Merrill Lynch Agrees to Historic Settlement in Racial Discrimination Suit

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As President Barack Obama led the nation in a commemoration of the 50th anniversary of the March on Washington and Dr. Martin Luther King's "I Have a Dream" speech, there was news that one of Wall Street's biggest firms has agreed to pay an historic settlement in a racial discrimination suit.

The New York Times reports that Merrill Lynch will pay $160 million to 700 black brokers who sued the investment giant for racial bias. It's believed to be the largest sum ever paid to end a racial discrimination suit against an American company.

Plaintiffs in the case say black brokers at Merrill Lynch received little or no help from managers, and were often ostracized from co-workers. The lawsuit began with one man, George McReynolds, and it took years for the case to be certified as a class action suit.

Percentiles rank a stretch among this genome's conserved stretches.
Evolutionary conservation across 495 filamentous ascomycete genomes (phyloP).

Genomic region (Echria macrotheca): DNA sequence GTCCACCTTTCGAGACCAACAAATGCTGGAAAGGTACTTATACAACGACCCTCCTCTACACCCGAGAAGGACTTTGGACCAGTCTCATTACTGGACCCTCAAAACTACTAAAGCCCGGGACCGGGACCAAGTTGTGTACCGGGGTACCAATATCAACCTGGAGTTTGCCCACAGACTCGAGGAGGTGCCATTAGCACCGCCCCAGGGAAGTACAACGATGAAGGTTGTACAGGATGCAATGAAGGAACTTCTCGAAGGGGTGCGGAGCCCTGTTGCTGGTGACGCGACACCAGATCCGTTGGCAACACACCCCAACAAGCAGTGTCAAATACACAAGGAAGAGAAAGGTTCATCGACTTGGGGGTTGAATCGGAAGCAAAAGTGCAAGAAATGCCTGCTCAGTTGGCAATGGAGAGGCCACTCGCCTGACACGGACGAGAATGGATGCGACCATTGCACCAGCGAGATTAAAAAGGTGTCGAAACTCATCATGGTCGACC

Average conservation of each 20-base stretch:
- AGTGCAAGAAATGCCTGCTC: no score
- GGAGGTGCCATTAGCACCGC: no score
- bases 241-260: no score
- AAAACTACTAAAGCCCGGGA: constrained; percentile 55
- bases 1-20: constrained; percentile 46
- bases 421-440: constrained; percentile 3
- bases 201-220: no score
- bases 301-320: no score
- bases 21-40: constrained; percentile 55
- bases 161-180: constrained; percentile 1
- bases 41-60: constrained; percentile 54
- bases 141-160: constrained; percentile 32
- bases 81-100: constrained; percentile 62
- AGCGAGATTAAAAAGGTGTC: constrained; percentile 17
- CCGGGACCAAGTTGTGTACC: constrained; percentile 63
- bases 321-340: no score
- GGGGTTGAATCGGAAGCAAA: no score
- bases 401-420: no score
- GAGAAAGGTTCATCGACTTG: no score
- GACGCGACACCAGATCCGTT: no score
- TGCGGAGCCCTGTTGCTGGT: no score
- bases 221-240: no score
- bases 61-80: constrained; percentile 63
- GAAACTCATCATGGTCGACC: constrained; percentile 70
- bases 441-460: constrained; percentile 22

"On Wall order to sue your employer, you've got to get a group together and say that we have enough people with similar circumstance that we can bring a class action," said New York Times reporter Patrick McGeehan. "Otherwise you have to arbitrate the case." Certification of the case only came in 2012.

To listen to Host Amy Eddings' full interview with McGeehan, click on the audio above.